Fergal & Joyce – Landlord & Landlady, The Black Pig, late 60’s
64 year old Fergal and his wife Joyce have spent over 30 years pulling pints at The Black Pig but business is not good. The reliance on Terrible Bands to bring an audience each night and the Thud Thud Thud of the bass drum at sound-checks has led to a growing realisation he has created his own prison and is stuck ‘Behind Bars.’ This is made worse by the repeated slurs that his pub smells like the Gorillas Cage at London Zoo.
His only hope is that his music promoter (and son in law) Donald, who he would love to sack if he was not married to his daughter (and resident sound engineer) Stephanie, will turn things round and get the bar busy again. Then they can swap the Black Pig for a Black Pig Farm in their native Ireland. And maybe go on a cruise. But this requires Fergal to spend some money on refurbishment (and an industrial clean) and hand over control to Donald. Neither things he is willing to do.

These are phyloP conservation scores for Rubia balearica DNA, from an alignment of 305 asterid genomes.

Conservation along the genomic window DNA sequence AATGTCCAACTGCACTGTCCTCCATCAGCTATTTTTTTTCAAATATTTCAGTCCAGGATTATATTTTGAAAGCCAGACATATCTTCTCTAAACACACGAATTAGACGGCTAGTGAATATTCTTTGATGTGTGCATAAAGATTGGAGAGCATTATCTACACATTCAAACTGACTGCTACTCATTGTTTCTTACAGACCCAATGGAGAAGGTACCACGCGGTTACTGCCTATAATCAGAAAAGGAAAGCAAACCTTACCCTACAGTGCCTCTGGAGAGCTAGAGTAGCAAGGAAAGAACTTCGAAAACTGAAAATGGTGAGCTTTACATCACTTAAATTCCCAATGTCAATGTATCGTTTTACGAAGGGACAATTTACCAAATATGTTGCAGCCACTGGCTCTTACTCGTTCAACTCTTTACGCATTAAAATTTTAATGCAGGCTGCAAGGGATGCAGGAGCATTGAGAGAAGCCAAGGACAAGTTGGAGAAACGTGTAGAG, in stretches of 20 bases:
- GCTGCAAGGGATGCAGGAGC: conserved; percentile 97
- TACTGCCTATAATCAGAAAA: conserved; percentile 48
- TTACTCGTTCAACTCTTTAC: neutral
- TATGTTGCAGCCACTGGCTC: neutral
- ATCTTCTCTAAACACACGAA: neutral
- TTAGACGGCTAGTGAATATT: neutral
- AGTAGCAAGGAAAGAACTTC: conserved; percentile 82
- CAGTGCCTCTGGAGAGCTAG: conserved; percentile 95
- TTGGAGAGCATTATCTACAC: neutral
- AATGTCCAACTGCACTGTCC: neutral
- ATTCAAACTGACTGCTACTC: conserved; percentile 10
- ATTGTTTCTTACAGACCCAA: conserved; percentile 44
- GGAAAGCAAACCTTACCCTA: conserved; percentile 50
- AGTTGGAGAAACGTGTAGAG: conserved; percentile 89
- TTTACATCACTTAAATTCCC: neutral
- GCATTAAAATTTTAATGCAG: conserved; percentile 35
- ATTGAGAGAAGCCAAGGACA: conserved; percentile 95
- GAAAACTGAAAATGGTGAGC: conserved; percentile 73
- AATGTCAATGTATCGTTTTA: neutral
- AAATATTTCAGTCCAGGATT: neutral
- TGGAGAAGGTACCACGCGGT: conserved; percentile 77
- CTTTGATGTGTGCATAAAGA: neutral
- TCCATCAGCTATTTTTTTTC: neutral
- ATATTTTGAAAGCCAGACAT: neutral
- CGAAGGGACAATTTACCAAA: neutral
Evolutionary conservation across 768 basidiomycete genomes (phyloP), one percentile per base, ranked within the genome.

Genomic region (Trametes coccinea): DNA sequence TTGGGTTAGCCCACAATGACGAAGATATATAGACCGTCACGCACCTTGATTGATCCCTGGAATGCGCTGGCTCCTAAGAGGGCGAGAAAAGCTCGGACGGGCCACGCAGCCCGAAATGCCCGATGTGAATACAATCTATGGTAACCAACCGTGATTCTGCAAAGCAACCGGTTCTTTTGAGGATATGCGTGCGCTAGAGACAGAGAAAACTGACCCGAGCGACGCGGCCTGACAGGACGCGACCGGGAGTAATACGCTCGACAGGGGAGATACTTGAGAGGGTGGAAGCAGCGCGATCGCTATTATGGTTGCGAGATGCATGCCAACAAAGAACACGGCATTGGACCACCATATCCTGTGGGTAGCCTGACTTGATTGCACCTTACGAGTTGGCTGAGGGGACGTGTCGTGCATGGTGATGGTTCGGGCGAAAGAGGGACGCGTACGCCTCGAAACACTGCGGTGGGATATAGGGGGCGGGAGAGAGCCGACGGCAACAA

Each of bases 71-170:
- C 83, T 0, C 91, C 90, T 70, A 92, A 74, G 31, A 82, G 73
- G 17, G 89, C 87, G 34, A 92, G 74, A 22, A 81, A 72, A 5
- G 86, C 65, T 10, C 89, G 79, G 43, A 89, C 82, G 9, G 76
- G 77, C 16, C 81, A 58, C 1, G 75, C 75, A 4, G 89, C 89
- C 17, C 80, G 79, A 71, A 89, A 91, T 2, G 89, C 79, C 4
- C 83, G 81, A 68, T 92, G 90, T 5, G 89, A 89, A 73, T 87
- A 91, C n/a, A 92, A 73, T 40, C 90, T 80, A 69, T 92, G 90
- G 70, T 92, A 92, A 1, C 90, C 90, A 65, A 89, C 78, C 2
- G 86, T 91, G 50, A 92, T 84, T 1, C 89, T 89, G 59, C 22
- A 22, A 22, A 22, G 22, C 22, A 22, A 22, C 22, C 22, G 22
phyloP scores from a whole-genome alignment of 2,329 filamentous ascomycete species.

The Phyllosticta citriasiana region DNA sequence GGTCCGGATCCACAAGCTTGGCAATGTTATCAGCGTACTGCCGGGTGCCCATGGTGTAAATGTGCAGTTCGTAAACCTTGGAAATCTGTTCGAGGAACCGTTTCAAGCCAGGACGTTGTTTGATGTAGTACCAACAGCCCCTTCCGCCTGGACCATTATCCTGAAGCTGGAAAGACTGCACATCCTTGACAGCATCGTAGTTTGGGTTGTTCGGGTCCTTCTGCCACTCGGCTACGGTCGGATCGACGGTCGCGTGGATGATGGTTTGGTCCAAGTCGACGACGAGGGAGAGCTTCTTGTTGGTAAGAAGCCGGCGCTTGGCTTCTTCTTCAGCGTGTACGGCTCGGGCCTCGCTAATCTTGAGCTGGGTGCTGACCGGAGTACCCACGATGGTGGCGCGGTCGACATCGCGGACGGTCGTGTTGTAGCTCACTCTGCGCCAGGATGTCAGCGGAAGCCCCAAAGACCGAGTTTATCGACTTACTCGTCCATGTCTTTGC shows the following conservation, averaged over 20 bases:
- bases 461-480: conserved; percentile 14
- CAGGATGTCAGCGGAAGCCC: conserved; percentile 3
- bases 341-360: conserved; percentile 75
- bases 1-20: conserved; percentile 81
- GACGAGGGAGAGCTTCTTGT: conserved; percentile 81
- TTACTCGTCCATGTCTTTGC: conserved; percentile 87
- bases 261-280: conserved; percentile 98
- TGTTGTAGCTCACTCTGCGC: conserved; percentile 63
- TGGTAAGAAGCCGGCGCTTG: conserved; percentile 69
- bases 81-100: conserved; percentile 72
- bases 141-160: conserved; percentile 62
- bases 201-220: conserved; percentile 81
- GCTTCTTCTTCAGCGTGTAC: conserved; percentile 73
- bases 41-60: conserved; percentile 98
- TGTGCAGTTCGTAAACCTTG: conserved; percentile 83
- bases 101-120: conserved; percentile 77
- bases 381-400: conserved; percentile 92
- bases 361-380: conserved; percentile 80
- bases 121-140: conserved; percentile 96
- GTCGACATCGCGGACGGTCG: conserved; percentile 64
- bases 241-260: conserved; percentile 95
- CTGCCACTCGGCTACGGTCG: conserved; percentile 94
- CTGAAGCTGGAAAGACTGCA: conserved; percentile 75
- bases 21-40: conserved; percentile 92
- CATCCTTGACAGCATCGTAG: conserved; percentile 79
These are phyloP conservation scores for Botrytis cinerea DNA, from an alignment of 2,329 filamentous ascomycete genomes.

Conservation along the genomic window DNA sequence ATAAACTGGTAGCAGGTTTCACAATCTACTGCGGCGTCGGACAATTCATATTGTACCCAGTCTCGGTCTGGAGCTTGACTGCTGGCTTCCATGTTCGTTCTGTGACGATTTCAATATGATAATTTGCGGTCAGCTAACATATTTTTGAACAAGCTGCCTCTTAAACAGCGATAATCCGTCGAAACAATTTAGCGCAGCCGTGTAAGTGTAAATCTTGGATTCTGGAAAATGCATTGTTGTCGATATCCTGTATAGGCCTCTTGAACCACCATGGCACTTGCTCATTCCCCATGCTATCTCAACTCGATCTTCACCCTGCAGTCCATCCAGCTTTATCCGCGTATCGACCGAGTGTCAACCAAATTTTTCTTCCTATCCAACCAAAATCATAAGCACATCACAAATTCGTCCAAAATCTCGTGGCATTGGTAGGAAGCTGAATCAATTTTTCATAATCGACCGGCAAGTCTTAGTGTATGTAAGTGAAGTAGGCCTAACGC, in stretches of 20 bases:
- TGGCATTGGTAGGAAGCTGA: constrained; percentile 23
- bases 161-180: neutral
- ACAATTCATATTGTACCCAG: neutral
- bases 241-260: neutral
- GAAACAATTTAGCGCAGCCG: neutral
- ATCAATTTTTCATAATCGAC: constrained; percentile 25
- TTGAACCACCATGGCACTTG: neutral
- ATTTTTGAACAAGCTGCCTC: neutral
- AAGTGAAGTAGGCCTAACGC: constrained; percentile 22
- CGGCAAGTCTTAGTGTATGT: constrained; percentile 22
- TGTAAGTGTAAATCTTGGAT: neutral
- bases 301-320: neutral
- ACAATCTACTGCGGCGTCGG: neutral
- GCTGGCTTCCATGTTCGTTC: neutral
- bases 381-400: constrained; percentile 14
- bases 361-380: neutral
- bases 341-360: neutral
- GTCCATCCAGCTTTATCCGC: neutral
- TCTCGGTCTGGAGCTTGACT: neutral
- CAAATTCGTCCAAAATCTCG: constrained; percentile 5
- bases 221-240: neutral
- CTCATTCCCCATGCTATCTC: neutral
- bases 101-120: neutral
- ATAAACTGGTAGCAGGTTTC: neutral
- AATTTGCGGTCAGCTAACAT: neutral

Donald ‘Sandy’ Sanderson – Promoter, The Black Pig
Donald could put The Black Pig back on the map if it wasn’t for Fergal vetoing all his ideas. That is until he finds an ally in Fergal’s wife Joyce who not only shares Donald’s passion for rude named bands playing art punk but supports a food-based solution to turn the venue around. Donald also runs a DIY label called Punt to release 7″ vinyl by bands he loves but spends an unhealthy amount of time firefighting Fergals tantrums, band cancellations or requests to give Oliver Bottomly’s Serbian Builder a gig. Voice tends to go up an octave when stressed or in the presence of Fergal.
Oliver Bottomly – Entertainment Lawyer, 39
Zac, Zebedee, Danton, Steve Stallion – Various execs, Pony Records
Sally Sparks – Neil’s deceased wife
Dirty Debs Gold, Manic Monday PR, 33
Julie Lovecock – Bass player, The Sickness, 19
Teddy – Local, The Black Pig, age unknown
Memphis, Staffordshire Bull Terrier, 4